“For what it’s worth: it’s never too late to be whoever you want to be. I hope you live a life you’re proud of, and if you find that you’re not, I hope you have the strength to start over.” –F. Scott Fitzgerald
Starting over. Each and every year we have an opportunity to start afresh. Honestly you have that same opportunity every day. Every moment can be a redirection of attitude. You could create resolutions that will only last a month. You could succeed in changing your life.
I’ve found myself starting over and over and over and over again.
Life is new every day. But we can make it better every moment. When I am upset with my daughter, I can choose to apologize to her. When I’m distracted during breakfast, I can choose to dance with her after the dishes are cleaned up. These are the little things that can be easily changed. It comes down to realizing that I’ve made a mistake in how I’m acting and doing something to make it better.
Sometimes there are bigger issues than being distracted or frustrated. There are addictions and betrayals. We’ve all had some type of catastrophe in our lives. We’ve all dealt with it differently. My question is, do you like who you’ve become? Has that problem consumed your life, your happiness, or your faith in God?
At twenty weeks pregnant, I went in to find out if my baby was going to be a boy or a girl. I found out he wasn’t going to live past the day he was born, if he survived that long. We walked out of that doctor’s office, got into the car to head home and were shocked. We were stunned. But to my dying day I will tell you that the life and death of my son was a blessing. He was a wonderful thing to happen to us. We did everything we could to make his life good. Even through the pain, the challenges, and the uncertainty of what would happen each day, we found happiness and an opportunity to share God’s love.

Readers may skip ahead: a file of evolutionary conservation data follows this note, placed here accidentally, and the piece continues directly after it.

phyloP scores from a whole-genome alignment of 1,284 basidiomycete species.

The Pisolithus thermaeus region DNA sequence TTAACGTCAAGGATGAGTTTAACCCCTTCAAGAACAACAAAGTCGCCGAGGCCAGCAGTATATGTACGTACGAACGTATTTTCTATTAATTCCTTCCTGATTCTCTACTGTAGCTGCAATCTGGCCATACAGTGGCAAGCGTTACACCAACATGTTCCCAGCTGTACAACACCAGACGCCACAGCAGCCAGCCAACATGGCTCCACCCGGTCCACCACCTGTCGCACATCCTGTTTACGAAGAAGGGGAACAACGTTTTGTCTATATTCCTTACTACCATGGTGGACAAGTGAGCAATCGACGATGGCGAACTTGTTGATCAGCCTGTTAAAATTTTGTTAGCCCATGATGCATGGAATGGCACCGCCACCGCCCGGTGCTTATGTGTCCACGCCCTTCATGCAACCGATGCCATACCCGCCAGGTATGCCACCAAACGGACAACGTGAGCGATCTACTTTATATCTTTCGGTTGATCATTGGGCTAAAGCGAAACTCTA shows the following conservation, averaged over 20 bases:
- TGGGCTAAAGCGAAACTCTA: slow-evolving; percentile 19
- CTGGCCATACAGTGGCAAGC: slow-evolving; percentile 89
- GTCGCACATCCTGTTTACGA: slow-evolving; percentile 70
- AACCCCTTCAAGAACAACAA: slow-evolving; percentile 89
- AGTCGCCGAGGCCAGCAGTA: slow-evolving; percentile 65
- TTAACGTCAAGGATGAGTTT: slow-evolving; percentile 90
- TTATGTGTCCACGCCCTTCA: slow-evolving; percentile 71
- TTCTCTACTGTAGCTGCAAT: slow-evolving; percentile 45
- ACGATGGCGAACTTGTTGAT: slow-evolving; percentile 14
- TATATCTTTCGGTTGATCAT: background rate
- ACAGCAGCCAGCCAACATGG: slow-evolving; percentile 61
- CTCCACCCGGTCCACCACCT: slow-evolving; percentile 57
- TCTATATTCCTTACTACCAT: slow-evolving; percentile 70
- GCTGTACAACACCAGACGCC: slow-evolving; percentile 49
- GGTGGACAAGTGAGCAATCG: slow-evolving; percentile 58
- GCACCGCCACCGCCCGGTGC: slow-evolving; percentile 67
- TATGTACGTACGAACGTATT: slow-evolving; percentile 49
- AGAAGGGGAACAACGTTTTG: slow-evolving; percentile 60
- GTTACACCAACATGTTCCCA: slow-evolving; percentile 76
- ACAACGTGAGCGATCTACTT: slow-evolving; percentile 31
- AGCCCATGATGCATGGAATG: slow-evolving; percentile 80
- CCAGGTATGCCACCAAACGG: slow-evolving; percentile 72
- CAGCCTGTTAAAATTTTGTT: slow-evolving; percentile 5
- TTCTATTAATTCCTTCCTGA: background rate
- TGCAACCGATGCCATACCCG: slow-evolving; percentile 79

My son’s death was not my catastrophe. When I was in my early twenties, I was betrayed by someone who was very close to me. Kory and I decided we needed to confront this person and have a face to face conversation about what was going on. It didn’t go very well. Emotions were high and, I had, in the heat of the moment, decided to leave. We were sitting in the car about to pull out of the driveway, thinking “this is it, I’ll never see them again.” I made the choice, the unbearably difficult choice, to go back into that house and attempt to hash it out some more. When we did leave, it wasn’t good.
For the next three years it wasn’t good. We had to choose to be gracious and honoring. I couldn’t answer their phone calls, or texts. I couldn’t hug them. I could barely stand to be in the same room, at times I had to stand in the bathroom taking deep breaths to calm myself. I had to choose to see what was good, even if that meant saying it was a short visit. I wouldn’t allow that betrayal to stop me from having the life I wanted to have. The life that I deserve to have. The life that God has given me.
Because I am a child of God, first and foremost, I can choose to live each day new. I can choose to be who I’ve been made to be. That can be as simple as a mom dancing with her daughter or as difficult as forgiving someone who doesn’t know or want to be forgiven. It can mean never getting an apology and learning to love unconditionally.
Whatever you choose, choose to find the good and be proud of your life. Because that’s where God is, that’s where you’ll see him. He’ll be in each moment that you choose to start fresh, to have a good attitude.
Whenever our family is leaving the Rainforest section at the Fort Wayne Children’s Zoo we always point out this quote by Edmund Burke because of its truth. “Nobody made a greater mistake than he who did nothing because he could only do a little.”
Do a little today.